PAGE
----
WASHINGTON — President Donald Trump, incensed over a deal his longtime personal attorney Michael Cohen cut with prosecutors, says it might be better if “flipping” were illegal because people “just make up lies.”
Trump, in a television interview that aired Thursday, downplayed his relationship to Cohen, who claims the president directed a hush-money scheme to buy the silence of two women who say they had affairs with him.
The president argued Cohen only worked for him part-time and accused him of making up stories to reduce his legal exposure.
“I know all about flipping,” Trump told “Fox and Friends,” which taped the interview with him Wednesday at the White House. “For 30, 40 years I’ve been watching flippers. Everything’s wonderful and then they get 10 years in jail and they — they flip on whoever the next highest one is, or as high as you can go.”
Trump made the comments as his White House struggled to manage the fallout from Cohen’s plea deal and the conviction of Trump’s former campaign chairman Paul Manafort on financial charges.
The president suggested that Cohen’s legal trouble stemmed from his other businesses, including involvement with the New York City taxi cab industry.
The back-to-back legal blows have raised speculation that Democrats would launch impeachment proceedings if they win the House of Representatives in the fall. Trump argued the move could have dire economic consequences.
“If I ever got impeached, I think the market would crash. I think everybody would be very poor,” Trump said. “I don’t know how you can impeach somebody who’s done a great job.
“Without this thinking,” said Trump as he pointed to his head, “you would see, you would see numbers that you wouldn’t believe in reverse.”
Trump did not say if he would pardon Manafort, but expressed “great respect” for him and argued that some of the charges “every consultant, every lobbyist in Washington probably does.”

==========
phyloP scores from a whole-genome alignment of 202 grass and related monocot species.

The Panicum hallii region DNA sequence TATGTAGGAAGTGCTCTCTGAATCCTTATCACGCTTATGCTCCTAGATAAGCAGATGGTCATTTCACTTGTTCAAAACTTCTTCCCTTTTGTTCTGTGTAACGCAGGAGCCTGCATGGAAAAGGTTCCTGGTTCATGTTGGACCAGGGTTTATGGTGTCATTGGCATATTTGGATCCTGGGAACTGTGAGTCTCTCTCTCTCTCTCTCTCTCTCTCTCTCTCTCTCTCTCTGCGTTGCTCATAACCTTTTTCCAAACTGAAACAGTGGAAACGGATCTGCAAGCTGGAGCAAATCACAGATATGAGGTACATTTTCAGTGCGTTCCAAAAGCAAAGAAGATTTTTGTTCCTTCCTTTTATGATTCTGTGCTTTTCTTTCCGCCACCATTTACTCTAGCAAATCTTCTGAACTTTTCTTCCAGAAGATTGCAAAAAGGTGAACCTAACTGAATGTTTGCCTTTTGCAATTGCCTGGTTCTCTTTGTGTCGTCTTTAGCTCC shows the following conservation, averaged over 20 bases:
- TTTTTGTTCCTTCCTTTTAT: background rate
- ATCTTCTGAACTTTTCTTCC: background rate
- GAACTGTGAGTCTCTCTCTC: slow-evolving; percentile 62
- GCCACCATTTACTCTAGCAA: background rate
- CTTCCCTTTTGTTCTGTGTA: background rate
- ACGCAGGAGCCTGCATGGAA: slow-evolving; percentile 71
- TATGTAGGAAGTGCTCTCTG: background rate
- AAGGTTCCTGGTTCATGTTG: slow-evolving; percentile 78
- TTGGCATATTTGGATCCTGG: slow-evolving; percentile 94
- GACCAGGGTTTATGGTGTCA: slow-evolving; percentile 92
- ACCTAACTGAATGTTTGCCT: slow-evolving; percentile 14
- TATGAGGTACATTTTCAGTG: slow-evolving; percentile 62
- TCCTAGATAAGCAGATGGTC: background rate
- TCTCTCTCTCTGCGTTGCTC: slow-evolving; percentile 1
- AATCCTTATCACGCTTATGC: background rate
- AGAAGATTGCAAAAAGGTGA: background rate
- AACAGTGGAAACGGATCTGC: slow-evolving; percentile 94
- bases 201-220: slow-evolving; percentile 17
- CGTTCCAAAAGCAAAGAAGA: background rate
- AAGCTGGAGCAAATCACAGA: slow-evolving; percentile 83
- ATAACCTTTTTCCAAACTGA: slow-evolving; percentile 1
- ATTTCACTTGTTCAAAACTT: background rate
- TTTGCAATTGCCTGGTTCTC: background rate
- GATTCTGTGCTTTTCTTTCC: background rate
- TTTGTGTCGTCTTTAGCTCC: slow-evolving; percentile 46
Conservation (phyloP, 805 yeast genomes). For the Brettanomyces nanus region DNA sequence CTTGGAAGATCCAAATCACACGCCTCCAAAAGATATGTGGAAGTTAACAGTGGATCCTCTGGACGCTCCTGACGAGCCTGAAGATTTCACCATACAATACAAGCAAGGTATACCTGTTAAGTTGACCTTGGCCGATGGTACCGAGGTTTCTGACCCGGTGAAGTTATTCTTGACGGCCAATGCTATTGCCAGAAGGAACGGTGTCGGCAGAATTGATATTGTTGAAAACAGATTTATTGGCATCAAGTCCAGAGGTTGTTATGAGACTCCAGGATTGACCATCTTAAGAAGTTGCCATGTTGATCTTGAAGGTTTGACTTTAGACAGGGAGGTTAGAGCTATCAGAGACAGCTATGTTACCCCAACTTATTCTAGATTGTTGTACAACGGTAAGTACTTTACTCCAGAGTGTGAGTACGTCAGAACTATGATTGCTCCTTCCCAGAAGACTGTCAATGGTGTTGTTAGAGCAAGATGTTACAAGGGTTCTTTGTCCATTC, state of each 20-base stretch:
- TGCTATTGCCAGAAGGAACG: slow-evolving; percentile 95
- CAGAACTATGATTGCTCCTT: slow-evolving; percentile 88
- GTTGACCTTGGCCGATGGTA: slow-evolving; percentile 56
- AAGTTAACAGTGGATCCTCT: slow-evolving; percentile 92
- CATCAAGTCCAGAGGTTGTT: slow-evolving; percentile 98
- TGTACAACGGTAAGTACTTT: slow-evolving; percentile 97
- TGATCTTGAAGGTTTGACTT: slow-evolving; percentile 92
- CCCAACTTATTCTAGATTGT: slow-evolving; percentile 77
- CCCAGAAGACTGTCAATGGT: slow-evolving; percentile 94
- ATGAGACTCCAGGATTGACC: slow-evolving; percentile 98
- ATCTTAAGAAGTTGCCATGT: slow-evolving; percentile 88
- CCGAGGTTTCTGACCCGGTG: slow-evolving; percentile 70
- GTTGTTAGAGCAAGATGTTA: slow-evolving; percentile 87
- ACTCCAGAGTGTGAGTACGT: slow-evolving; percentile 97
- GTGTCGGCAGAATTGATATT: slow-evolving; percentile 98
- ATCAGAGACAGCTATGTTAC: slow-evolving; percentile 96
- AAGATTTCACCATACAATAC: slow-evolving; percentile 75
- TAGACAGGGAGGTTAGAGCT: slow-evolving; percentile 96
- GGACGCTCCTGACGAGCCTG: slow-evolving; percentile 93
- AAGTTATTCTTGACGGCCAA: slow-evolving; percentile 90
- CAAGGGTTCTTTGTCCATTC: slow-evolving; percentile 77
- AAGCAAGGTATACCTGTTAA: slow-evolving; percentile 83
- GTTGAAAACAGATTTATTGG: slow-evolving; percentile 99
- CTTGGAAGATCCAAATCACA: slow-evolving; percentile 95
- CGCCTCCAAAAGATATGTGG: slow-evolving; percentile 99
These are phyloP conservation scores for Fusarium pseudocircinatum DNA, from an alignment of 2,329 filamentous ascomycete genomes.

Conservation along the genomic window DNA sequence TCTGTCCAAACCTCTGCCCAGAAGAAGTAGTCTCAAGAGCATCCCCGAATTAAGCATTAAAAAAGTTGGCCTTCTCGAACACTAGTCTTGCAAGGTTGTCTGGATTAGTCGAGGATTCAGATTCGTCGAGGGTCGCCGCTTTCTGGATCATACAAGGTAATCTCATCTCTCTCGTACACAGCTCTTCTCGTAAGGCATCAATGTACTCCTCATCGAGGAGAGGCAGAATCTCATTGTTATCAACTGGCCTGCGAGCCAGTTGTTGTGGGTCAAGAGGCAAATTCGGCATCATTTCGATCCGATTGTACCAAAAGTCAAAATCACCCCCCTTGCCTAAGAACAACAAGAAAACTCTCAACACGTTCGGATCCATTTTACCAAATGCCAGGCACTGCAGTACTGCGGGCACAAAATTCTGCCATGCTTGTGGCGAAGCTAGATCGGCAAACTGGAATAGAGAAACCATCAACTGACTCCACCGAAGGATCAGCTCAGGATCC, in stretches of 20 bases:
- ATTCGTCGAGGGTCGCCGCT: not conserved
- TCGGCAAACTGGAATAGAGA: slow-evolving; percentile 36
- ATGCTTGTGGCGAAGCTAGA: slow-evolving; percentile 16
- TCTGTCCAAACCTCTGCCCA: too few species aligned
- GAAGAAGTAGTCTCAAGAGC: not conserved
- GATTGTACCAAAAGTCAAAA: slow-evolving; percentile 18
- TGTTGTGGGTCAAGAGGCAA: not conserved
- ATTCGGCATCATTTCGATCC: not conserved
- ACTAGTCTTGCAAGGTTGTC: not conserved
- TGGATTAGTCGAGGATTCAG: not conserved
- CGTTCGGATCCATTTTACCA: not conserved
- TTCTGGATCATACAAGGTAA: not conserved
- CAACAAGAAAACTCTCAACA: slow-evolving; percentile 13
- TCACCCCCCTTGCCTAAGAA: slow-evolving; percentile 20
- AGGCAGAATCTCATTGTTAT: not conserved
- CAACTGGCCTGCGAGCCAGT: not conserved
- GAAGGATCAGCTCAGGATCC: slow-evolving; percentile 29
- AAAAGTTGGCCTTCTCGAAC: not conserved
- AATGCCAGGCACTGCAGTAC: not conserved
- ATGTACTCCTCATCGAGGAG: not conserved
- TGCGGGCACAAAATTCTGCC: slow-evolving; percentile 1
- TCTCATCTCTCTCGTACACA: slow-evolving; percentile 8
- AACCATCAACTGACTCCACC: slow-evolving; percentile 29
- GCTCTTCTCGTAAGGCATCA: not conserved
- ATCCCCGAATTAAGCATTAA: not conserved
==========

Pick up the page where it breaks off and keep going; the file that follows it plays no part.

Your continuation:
Cohen, who says he won’t seek a pardon from Trump, pleaded guilty Tuesday to eight charges, including campaign finance violations that he said he carried out in coordination with Trump.
Behind closed doors, Trump expressed worry and frustration that a man intimately familiar with his political, personal and business dealings for more than a decade had turned on him.
Yet the White House signaled no clear strategy for managing the fallout.
At a White House briefing, press secretary Sarah Huckabee Sanders insisted at least seven times that Trump had done nothing wrong and was not the subject of criminal charges.
She referred substantive questions to the president’s personal counsel Rudy Giuliani, who was at a golf course in Scotland.
Outside allies of the White House said they had received little guidance on how to respond to the events in their appearances on cable news.
And it was not clear the West Wing was assembling any kind of coordinated response.
In the interview, Trump argued the hush-money payouts weren’t “even a campaign violation” because he subsequently reimbursed Cohen for the payments personally instead of with campaign funds.
Federal law restricts how much individuals can donate to a campaign, bars corporations from making direct contributions and requires the disclosure of transactions.
Cohen had said Tuesday he secretly used shell companies to make payments used to silence former Playboy model Karen McDougal and adult-film actress Stormy Daniels for the purpose of influencing the 2016 election.
Trump has insisted that he only found out about the payments after they were made, despite the release of a September 2016 taped conversation in which Trump and Cohen can be heard discussing a deal to pay McDougal for her story of a 2006 affair she says she had with Trump.
The White House denied the president had lied, with Sanders calling the assertion “ridiculous.” Yet she offered no explanation for Trump’s shifting accounts.